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HSLDA Poetry Contest

2005 HSLDA Poetry Contest Winning Poems

First Place
Category 1 (ages 11-15):
Mount Vernon's Grandfather Clock
By Phylicia Duran

The clock's undaunted rhythm measure time
since placed upon the staircase long ago,
Each room resounding with its hollow chime,
A gentle music, swelling soft and low.
With every peal its quavering voice sings
of years, of lives, and battles from days past;
Each lilting note pausing before it rings,
As to savor time, for it takes wing fast.
Its rhythmic hymn has not ever lost beat;
Not clanged or clamored when danger was nigh,
Nor stalled for cold, snow, driving rain, or heat;
Its song rolling on as the years pass by.
     Faces and fashions fall away with time,
     Yet still reverently ringing is the chime.

Second Place
Category 1 (ages 11-15):
The Day
By Madeleine Marsh

The clock's undaunted rhythm measures time
Shining, glowing, the yellow sun does fly
A radiant finch twitters in a pine
She flies into the pink and amber sky.
The sun soaring above the clouds strikes twelve
Through the sky an eagle soars quickly by
And from a golden meadow where it dwells
The wind does sweetly blow and deeply sigh.
In the meadow there trickles a blue stream
The owl shrieks at night and loudly cries
At night it seems like a magical dream
But as you start to wake away they die.
     All thing sleep and the frost is icy cold
     The sun ascends the sky of red and gold.

Third Place
Category 1 (ages 11-15):
Don't Grow Up
By Christina Bishop

Dedicated to my little sister, Corrine.

Reduce each day into a second's beat,
You try to grow up before you're ready.
This, my sister, is not an easy feat,
First, on your young legs you must be steady.
You stretch up taller than your true, full height.
You're trying to be something that you're not.
Let me tell you, you seek a bright spotlight.
But when it shines on you, it gets quite hot.
You have all your life to be an adult,
You will not be a kid forever.
But for now, you are like a newborn colt,
Wild, rambunctious, silly and clever.
     Savor these moments, while you are still free.
     My little sister, don't grow up without me.

First Place
Category 2 (ages 16-18):
In My Own Morning
By Matthew McDaniel

In my own morning there is silence, here
The sounds of breathing are enough to shock;
The darkness has not found me yet this year.

Across the pale blank sky the sounds of fear
Are drifting, born from waking lands, and knock
At my own morning. There is silence here.

And then the voices enter in: the tear-
Stained home, the hungry child. I have no lock,
The darkness has not found me yet this year.

They draw me on toward grief. Side, front, and rear,
The ill-spent life, the widow, unmoved mock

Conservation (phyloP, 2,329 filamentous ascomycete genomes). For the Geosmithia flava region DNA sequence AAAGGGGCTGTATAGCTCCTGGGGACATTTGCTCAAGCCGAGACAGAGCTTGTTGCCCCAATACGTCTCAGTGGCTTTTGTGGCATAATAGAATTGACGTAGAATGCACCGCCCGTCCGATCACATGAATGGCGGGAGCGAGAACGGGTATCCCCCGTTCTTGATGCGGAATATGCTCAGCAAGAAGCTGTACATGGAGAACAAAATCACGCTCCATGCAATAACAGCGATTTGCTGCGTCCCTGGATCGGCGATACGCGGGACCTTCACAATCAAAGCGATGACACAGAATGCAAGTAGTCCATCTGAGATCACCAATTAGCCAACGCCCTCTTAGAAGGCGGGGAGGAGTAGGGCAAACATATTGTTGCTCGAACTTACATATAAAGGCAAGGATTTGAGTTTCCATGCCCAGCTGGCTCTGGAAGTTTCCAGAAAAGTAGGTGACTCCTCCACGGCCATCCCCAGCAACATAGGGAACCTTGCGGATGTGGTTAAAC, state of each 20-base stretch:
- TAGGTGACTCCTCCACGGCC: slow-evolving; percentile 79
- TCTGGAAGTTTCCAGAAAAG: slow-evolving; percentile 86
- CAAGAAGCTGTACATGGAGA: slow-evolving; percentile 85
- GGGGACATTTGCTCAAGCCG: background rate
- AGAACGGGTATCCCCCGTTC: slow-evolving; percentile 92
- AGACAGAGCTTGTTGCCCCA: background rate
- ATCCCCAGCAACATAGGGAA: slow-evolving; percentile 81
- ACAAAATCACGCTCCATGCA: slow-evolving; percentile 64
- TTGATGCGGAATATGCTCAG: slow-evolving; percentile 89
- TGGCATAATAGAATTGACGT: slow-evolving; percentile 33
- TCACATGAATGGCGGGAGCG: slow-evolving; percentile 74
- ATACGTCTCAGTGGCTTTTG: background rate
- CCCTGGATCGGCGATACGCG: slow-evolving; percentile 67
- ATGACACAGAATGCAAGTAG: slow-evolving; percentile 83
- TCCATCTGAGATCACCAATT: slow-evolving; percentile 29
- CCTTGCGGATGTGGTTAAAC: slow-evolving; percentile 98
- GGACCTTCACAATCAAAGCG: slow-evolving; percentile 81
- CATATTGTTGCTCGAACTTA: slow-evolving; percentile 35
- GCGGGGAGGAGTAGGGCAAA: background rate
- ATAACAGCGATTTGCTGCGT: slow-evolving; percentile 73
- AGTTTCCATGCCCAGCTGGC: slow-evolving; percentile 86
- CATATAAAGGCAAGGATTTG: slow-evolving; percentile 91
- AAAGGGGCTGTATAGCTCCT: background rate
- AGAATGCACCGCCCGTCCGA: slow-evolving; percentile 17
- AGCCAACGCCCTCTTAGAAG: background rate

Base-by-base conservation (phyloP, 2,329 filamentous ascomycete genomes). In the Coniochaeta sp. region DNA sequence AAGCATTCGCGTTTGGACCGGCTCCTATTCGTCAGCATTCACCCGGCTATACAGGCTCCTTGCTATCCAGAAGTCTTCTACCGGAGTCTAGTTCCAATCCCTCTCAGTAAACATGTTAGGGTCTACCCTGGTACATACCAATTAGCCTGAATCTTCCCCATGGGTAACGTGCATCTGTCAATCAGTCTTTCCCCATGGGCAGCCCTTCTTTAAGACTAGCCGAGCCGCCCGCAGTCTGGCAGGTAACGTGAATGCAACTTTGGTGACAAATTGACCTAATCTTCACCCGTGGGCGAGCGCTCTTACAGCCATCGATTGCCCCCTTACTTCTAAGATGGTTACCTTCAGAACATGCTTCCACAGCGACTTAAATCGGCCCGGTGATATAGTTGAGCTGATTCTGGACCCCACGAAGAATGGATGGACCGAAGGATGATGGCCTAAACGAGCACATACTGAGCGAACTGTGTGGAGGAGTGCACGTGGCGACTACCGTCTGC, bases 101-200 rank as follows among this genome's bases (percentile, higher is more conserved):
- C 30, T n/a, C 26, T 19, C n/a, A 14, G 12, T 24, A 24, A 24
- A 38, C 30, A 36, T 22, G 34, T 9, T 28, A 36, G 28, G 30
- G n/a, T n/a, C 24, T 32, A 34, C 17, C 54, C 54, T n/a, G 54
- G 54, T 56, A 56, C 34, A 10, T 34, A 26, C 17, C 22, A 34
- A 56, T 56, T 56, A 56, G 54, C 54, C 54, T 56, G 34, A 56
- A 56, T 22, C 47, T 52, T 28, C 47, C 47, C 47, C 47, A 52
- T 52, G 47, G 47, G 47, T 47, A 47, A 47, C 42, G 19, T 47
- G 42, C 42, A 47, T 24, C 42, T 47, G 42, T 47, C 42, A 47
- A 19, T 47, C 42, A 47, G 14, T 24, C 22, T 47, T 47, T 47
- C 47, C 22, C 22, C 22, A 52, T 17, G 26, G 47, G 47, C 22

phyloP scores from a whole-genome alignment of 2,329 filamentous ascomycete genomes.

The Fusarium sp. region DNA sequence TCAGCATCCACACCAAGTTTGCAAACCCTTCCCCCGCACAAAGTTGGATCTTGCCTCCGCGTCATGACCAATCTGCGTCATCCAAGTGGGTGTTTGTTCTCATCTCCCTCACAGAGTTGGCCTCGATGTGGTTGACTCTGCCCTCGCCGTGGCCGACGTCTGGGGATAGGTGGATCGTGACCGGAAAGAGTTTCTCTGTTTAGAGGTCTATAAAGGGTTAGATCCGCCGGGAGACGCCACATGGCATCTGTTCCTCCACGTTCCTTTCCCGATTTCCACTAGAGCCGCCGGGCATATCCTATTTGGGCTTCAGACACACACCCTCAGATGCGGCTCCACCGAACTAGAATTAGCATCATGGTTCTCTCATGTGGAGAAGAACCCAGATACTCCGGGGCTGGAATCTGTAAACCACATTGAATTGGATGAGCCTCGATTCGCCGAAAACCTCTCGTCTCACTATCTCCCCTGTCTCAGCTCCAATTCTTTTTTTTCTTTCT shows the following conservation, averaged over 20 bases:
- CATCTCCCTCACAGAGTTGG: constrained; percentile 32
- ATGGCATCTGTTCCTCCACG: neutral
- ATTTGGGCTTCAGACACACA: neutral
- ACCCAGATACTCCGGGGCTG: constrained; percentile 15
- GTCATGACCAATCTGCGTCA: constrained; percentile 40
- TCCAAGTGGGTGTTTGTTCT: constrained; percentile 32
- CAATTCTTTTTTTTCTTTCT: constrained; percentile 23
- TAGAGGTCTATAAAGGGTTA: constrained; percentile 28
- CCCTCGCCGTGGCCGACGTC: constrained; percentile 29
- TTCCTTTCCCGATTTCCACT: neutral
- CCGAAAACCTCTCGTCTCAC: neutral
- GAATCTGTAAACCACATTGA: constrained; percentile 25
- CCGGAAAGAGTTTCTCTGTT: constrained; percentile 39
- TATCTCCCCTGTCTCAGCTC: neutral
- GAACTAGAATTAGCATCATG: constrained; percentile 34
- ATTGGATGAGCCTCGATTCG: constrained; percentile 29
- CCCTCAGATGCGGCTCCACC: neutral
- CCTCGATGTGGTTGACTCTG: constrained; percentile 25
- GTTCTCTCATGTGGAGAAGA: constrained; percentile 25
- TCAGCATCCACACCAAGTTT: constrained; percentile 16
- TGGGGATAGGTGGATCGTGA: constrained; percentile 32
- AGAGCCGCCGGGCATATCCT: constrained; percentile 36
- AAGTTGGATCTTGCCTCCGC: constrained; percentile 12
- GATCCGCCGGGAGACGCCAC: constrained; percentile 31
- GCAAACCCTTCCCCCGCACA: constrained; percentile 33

At my own mourning. There is silence here,

All vanish, and the trucks, the birds I hear,
Loud, obnoxious. Slow, back and forth I rock.
The darkness has not found me yet this year.

And I will stand and go my way and peer
As one blinded by light; There is no dock
In my own morning. There is silence here:
The darkness has not found me yet this year.

Second Place
Category 2 (ages 16-18):
Chrysalis
By Lauren De Vries

A quiet body perched on the thorn,
Submitted to an arduous repose.
As gentle winds embrace its bulging form,

The larva's rigid crown is broken, torn
Until antennae sever and expose
A quiet body, perching on the thorn.

Convulsions burst upon the splintered horn,
Relent as outer separation slows,
And gentle winds embrace an empty form

Below a second figure, newly born.
Though cloven from itself, inside there grows
A quiet body, perching on the thorn,

Awaiting dawn, when golden light will warm
The tree. That morning comes! Beside a rose
-As gentle winds embrace its spreading form-

A Monarch flutters, jubilantly shorn
Of former skin and perishable clothes.
Its quiet body perches on a thorn
While gentle winds embrace the rippling form.

Third Place
Category 2 (ages 16-18):
REQUIEM—1929
By Kelly Rose Tillson

My mother cried the day they took our still,
Of grief, I think; not, as they said, from fear.
And Pa looked on, eyes blazing fit to kill.

They said that they was grieved to do us ill,
To throw our business out upon its ear.
My mother cried the day they took our still.

The sheriff in his trilby, tie and twill—
His deputies snuck in around the rear,
And Pa looked on, eyes blazing fit to kill.

To see her weeping gave my heart a chill;
When Grandpa died, she didn't shed a tear.
My mother cried the day they took our still.

They doused our fire, and with an iron will
They smashed our many jugs of amber clear,
And Pa looked on, eyes blazing fit to kill.

No longer banded barrels shall I fill
To nestle in the cellar for a year.
My mother cried the day they took our still,
And Pa looked on, eyes blazing fit to kill.